In a randomized study, glasdegib (a hedgehog inhibitor) plus low‐dose cytarabine (LDAC) significantly prolonged survival in comparison with LDAC in patients with acute myeloid leukemia (AML). A quality‐adjusted time without symptoms of disease progression or toxicity (Q‐TWiST) approach was used to evaluate comparative quality‐adjusted survival.
Overall survival was partitioned into the following: time with any treatment‐emergent grade 3 or higher adverse events (TOX); time without symptoms of disease progression or toxicity (TWiST); and time after treatment discontinuation due to insufficient clinical response, relapse, or death time after progression (REL). Q‐TWiST was calculated by multiplying the restricted mean time in each state by respective utilities and then summing up the utility‐adjusted time.
At 20 months of follow‐up, the survival probabilities for the glasdegib‐LDAC arm and the LDAC arm were 28.2% and 7.9%, respectively. Glasdegib‐LDAC patients (n = 78), in comparison with LDAC patients (n = 38), had significantly longer mean TWiST (+3.4 months; 95% confidence interval [CI], 1.8‐5.2 months) and TOX (+0.8 months; 95% CI, 0.1‐1.6 months) and longer but nonsignificant REL (+0.3 months; 95% CI, −1.9 to 2.3 months). Q‐TWiST was 4.0 months (95% CI, 2.1‐5.8 months) longer with glasdegib plus LDAC, and this translated into a 75% relative improvement in quality‐adjusted survival with respect to LDAC. Results were robust to the length of follow‐up (6‐24 months) and remained significant when all adverse events, regardless of grade, were included.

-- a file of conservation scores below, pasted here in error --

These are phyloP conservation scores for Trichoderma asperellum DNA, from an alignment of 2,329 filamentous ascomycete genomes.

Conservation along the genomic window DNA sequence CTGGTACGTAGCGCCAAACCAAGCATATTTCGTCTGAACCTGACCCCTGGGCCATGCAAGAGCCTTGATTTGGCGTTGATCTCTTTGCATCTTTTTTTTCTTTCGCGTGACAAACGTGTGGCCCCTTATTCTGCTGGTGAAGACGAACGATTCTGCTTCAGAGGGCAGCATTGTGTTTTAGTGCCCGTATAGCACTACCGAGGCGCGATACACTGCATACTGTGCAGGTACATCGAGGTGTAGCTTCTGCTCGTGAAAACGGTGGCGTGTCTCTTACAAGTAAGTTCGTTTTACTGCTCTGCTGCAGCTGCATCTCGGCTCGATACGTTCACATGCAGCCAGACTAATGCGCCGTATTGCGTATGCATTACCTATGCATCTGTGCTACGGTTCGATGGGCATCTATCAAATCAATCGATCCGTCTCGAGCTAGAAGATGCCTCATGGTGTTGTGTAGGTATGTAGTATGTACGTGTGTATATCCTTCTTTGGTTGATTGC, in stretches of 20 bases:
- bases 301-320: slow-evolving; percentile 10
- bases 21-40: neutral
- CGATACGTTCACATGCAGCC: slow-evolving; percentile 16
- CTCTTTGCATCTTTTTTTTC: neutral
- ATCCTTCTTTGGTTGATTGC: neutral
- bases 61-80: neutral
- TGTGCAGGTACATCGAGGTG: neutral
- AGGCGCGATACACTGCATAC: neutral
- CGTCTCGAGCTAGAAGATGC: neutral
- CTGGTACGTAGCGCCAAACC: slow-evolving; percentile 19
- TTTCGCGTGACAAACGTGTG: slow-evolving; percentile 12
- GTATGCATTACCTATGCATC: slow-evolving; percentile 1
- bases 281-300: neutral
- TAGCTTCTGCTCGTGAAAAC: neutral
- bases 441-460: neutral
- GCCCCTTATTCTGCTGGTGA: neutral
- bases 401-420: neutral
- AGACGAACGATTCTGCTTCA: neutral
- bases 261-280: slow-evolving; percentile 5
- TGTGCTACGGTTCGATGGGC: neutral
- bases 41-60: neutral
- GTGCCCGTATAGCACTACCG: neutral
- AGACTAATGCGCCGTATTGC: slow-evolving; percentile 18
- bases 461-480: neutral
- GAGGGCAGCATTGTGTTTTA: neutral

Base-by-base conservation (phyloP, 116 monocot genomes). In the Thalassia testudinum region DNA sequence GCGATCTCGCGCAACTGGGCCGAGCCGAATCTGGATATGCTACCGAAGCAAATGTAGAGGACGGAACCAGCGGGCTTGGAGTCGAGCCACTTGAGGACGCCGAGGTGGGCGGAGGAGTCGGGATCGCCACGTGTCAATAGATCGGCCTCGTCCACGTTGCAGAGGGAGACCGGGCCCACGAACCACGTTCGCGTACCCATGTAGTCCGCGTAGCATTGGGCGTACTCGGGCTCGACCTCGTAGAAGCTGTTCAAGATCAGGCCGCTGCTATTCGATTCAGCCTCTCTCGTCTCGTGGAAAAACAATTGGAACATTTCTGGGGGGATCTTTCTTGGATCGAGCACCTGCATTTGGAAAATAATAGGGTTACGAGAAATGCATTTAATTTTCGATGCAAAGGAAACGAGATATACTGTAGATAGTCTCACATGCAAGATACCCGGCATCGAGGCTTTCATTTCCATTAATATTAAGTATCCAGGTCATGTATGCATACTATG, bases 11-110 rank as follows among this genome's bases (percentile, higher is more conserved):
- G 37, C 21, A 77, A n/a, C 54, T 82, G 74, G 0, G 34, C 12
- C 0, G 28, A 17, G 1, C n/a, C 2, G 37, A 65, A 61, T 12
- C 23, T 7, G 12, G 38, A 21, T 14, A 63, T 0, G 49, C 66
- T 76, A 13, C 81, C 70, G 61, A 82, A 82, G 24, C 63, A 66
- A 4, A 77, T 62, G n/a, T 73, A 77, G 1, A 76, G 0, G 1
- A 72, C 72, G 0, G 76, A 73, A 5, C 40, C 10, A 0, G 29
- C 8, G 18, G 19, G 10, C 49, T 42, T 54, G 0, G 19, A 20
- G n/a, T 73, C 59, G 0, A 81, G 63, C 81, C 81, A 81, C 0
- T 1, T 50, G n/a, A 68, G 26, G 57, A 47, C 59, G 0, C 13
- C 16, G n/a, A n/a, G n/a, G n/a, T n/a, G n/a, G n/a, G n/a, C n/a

These results suggest that most of the survival benefit from glasdegib plus LDAC versus LDAC alone is TWiST, and this represents added time in relatively “good” health. These results support the clinical value of glasdegib plus LDAC as initial therapy for AML in patients for whom intensive chemotherapy is not an option.